DAA Daily

The Origins of Christmas

By: Najla Banimalek, Staff Reporter, The Pawprint

Before Christmas celebrated the birth of Jesus Christ, it was originally reserved to celebrate the winter solstice, or “Yule”. This holiday was celebrated by the Germanic peoples, and other various northern Europeans.

Started by the pagans, Yule was associated with the god Odin, and the wild hunt. It was an event that was believed to occur during the yule season, when ghostly horsemen would take people to the underworld, and to foreshadow catastrophic events that would occur in the future. People would keep a lit log at the fireplace all throughout the night, and this was believed to keep everyone safe from the horsemen of the wild hunt.

Rather than having a specific day of celebration, yule lasted from around the 21st of December until the 1st of January. Because of the tilt of the earth at this time, the winter solstice had the shortest days of the year. This is meant to represent the balance between light and dark, in correlation to the summer solstice, which had the longest days of the year.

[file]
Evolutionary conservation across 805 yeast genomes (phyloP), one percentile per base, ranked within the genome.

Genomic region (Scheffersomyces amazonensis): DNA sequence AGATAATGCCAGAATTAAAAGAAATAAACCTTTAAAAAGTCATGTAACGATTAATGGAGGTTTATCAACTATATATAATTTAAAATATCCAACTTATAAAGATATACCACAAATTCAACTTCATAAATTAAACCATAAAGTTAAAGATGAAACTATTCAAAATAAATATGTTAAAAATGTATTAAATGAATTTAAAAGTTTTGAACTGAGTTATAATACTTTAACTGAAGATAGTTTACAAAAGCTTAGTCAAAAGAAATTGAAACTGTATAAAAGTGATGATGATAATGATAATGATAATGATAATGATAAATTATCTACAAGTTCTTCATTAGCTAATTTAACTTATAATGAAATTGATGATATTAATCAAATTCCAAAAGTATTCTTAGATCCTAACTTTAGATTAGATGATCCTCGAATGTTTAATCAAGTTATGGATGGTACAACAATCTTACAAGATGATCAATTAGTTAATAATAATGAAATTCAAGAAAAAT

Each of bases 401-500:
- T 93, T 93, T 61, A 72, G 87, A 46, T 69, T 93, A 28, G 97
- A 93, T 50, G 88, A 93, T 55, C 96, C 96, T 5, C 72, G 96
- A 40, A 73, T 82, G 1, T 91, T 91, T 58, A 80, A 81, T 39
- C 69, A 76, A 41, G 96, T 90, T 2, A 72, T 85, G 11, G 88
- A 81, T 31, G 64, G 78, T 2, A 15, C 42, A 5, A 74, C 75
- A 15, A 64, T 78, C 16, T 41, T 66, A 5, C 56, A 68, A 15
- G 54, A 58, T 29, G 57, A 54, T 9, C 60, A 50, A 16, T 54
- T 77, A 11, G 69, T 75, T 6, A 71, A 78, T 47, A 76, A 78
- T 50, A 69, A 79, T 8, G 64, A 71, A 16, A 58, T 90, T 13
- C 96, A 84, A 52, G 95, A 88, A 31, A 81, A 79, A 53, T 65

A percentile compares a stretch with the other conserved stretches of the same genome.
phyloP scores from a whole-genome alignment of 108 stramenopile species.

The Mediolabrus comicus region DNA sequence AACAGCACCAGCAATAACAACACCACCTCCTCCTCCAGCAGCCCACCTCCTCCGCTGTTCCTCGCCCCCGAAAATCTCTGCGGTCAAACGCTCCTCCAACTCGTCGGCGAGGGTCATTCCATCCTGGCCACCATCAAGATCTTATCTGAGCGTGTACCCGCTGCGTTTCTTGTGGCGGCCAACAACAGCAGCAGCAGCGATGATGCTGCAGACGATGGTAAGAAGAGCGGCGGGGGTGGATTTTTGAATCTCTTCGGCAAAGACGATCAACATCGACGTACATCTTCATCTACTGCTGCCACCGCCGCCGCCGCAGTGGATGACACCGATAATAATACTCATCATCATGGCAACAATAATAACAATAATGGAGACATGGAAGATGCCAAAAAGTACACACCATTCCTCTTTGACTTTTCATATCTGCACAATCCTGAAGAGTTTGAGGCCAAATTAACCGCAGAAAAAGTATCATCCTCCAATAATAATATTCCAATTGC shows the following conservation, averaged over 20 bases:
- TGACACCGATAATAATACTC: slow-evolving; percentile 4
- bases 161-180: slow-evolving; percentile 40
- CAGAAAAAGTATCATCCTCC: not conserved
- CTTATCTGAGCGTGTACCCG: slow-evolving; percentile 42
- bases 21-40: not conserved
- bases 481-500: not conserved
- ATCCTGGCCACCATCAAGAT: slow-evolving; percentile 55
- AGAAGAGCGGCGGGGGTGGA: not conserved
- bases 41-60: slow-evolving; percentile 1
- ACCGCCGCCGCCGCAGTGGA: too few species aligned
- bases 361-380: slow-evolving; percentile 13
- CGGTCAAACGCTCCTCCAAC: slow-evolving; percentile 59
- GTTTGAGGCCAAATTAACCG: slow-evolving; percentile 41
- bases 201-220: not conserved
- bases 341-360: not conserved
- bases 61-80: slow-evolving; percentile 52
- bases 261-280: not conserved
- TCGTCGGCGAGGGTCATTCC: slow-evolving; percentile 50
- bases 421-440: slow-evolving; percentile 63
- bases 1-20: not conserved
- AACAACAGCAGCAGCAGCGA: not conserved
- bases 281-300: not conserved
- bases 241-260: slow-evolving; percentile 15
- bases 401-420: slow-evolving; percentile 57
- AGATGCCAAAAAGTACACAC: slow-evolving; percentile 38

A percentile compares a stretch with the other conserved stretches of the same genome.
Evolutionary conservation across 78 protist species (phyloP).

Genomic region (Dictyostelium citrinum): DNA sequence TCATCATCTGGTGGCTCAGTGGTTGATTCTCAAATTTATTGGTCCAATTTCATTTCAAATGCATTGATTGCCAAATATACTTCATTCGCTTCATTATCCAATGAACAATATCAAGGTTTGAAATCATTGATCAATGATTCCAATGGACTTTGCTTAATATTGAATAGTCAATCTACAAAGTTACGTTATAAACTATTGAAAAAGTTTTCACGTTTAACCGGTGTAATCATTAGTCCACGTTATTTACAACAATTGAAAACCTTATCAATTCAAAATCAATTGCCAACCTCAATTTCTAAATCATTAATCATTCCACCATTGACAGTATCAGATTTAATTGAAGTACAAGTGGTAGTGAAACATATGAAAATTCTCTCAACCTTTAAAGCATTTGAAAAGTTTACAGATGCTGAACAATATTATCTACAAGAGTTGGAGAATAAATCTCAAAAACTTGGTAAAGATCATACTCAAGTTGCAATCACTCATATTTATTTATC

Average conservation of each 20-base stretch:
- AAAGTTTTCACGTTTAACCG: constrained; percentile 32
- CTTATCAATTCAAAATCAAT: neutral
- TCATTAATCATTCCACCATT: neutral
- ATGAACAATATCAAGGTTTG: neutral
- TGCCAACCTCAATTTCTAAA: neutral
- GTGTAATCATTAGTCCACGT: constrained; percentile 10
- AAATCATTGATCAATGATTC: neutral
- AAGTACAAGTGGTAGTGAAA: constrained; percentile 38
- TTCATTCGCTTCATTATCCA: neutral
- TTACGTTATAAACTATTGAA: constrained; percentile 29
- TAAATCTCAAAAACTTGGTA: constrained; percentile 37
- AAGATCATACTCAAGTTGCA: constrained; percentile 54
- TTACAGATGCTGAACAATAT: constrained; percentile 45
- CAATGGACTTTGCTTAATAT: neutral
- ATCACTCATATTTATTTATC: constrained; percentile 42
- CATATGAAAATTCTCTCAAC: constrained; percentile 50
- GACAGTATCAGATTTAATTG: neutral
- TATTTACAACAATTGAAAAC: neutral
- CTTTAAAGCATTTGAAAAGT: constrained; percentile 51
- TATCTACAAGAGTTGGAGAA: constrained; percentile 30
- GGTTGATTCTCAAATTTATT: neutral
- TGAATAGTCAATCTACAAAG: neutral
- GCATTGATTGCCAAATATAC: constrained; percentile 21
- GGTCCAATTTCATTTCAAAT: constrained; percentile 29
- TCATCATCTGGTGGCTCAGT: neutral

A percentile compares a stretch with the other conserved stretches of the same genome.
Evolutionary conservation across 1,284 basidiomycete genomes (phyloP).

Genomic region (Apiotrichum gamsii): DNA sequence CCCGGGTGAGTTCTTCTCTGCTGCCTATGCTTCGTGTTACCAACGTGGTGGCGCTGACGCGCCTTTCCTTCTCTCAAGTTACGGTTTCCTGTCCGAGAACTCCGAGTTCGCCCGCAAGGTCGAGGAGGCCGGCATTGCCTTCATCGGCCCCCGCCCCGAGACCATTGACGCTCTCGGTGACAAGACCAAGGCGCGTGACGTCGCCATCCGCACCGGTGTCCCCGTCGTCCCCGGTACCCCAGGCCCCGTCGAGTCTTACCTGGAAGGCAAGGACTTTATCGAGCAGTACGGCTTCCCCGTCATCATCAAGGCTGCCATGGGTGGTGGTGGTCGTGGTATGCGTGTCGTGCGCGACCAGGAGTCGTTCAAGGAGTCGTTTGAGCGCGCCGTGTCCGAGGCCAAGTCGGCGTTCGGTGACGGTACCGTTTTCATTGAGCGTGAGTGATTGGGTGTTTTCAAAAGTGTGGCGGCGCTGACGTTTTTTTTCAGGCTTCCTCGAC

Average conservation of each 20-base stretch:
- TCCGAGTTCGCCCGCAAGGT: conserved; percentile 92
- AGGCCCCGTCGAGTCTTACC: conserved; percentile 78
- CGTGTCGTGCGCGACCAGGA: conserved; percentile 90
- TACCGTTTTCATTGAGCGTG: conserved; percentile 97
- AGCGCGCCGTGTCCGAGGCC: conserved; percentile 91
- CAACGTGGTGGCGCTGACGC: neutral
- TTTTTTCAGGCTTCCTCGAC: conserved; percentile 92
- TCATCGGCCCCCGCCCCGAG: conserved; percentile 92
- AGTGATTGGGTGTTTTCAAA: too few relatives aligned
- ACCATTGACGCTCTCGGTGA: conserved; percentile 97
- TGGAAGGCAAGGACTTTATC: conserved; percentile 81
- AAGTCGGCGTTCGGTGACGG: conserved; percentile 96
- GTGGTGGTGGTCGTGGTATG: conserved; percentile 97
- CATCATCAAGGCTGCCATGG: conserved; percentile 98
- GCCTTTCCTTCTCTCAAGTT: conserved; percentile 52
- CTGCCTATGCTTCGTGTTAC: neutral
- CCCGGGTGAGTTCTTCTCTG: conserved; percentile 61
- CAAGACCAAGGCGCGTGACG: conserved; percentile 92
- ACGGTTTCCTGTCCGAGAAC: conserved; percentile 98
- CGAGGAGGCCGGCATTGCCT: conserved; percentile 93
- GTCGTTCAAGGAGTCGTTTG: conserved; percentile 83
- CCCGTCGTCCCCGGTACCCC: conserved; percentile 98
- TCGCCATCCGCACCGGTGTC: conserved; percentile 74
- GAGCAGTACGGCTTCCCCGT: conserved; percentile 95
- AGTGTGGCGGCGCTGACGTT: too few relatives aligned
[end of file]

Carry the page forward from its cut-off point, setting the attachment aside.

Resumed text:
Because the celebration of Yule is a time of reflection, people often gathered with their families to celebrate the end of the cold winter season, as spring would come soon after the solstice. This is what created the modern idea of gift giving during Christmas and having a big family feast. The spread of Christianity soon took the pagan winter solstice and also related it to the celebration of Jesus’ birthday.

St Nicholas, a monk born in modern day Turkey, was the iconic figure that created the legend of Santa Claus. Nicholas was known to be very generous, by always helping the poor and needy, while also protecting children from harm. He died on December 6th, and people would commemorate him by having a large feast on that day. 

His influence spread and he became a very well known saint in Europe, with mainly Dutch people commemorating his death day and renaming him Sinter Klaas. Towards the end of the 18th century, Klaas spread to modern American culture, where he was renamed Santa Claus.

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